If George W. Bush had tried a stunt like this there would be a media firestorm, but because it's Barry the kool-aid drinkers in the professional-Left have little if anything to say:
The deadline for President Obama to secure congressional authorization for the military operation in Libya went whizzing by Friday without such a vote, fueling lawmakers' concerns that the administration was flouting the law, but the White House insisted it was on solid legal footing.
The concerns stem from provisions in the 1973 War Powers Resolution. The resolution, passed in defiance of then-President Nixon at the tail end of the Vietnam War, states that presidents must seek congressional approval to keep U.S. forces in hostilities for more than two months. Friday was the 60th day of U.S. involvement in the U.N.-backed military intervention in Libya.
Asked about the requirements in the law, White House Press Secretary Jay Carney cited the president's ongoing consultation with Congress and claimed his actions "have been and are consistent with the War Powers Resolution." He said the White House would continue to consult with Congress, adding that the administration would "welcome an expression of support" from lawmakers.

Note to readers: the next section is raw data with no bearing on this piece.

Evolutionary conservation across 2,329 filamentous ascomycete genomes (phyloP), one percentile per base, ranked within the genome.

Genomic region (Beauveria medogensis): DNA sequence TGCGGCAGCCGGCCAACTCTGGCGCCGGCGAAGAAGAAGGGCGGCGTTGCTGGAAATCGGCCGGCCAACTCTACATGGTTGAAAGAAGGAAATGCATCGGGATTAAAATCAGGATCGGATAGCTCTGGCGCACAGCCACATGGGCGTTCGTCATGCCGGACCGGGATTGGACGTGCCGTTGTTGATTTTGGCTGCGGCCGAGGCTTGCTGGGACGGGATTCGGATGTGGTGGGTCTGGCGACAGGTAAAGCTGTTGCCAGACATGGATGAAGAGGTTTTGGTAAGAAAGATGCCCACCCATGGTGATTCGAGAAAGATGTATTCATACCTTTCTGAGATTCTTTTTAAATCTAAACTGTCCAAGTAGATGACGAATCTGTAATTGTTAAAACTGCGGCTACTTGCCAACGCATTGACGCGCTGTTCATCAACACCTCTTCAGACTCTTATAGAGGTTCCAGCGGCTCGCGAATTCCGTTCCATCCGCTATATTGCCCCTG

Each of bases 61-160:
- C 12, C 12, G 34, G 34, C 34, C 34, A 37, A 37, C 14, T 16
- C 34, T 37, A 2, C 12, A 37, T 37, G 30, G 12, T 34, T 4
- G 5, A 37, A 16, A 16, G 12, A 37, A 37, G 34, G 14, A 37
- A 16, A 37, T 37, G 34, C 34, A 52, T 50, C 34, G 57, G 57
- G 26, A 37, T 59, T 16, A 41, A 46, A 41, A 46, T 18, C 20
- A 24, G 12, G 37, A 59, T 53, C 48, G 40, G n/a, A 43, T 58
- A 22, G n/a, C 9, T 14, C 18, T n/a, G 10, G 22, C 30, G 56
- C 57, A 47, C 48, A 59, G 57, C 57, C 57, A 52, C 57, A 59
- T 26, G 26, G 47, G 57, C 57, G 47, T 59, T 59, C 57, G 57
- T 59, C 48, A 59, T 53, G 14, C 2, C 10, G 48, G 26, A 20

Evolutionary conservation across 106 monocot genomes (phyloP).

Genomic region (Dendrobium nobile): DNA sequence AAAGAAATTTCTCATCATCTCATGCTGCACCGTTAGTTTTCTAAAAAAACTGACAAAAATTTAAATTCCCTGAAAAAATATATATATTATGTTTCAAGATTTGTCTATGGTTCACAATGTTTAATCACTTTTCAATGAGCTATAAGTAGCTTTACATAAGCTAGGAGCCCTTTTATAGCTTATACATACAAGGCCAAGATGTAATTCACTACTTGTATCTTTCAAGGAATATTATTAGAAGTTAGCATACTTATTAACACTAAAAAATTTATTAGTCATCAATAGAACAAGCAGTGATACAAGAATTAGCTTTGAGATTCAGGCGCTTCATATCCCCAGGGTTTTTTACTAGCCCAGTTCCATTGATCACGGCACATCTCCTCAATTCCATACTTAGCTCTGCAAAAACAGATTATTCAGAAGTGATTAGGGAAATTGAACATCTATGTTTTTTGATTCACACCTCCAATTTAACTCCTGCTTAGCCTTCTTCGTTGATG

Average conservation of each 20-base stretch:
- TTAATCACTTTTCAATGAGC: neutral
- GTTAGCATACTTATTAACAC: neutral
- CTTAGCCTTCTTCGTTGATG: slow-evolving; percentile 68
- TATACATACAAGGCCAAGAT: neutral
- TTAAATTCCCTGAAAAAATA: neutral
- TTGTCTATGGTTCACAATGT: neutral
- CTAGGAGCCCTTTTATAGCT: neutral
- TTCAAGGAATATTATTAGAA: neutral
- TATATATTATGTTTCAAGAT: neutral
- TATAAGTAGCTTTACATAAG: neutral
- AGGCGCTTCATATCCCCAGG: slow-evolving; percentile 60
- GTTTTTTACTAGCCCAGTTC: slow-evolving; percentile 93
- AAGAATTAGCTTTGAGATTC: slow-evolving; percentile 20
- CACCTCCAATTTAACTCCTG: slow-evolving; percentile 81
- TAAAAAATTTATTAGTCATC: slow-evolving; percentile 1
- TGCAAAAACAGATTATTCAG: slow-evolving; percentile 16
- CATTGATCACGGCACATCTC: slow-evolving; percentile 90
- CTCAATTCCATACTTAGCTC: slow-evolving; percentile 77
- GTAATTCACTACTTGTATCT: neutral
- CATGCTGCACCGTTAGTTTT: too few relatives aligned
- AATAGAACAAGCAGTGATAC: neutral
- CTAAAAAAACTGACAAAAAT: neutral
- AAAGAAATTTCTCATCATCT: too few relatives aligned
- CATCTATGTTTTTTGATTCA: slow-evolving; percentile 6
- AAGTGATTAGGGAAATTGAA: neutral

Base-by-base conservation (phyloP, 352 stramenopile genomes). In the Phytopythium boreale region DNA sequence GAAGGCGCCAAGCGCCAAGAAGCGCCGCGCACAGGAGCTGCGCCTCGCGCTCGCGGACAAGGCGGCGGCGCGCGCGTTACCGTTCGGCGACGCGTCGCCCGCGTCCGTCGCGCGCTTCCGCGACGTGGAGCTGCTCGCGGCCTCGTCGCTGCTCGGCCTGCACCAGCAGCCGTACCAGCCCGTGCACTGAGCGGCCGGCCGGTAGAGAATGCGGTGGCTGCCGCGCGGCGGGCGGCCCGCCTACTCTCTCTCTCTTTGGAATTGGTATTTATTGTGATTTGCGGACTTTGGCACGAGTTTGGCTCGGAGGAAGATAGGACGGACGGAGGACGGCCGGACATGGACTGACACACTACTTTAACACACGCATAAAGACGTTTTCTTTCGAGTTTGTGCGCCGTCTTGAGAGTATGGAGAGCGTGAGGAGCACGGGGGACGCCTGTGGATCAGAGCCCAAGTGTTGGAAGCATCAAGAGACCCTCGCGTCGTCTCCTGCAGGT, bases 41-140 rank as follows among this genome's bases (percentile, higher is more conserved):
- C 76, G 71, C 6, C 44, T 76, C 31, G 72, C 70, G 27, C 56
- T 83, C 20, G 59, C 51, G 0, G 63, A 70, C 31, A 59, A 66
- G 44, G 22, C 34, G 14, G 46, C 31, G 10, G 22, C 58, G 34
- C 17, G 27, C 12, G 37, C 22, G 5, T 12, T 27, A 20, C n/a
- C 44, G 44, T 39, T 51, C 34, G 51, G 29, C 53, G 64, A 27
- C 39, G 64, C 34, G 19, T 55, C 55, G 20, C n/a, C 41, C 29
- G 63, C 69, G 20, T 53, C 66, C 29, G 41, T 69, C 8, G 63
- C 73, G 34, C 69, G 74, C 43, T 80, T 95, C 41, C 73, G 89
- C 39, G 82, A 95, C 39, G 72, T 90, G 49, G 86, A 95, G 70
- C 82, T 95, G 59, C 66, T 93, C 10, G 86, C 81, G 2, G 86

But sporadic attempts to cobble together language in support of U.S. intervention so far have not yielded a firm resolution in Congress. The House wasn't even in session this week.
Obama sent a letter to Congress Friday, prodding lawmakers to pass a resolution, while downplaying the scope of U.S. involvement.
"While we are no longer in the lead, U.S. support for the NATO-based coalition remains crucial to assuring the success of international efforts to protect civilians from the actions of the Qaddafi regime," he wrote.
The inaction has raised concern among lawmakers from both parties. Rep. Dennis Kucinich, D-Ohio, told Fox News that a bipartisan House coalition is prepared to move a resolution Monday that would either get Congress to sign off on the intervention or cut off the operation.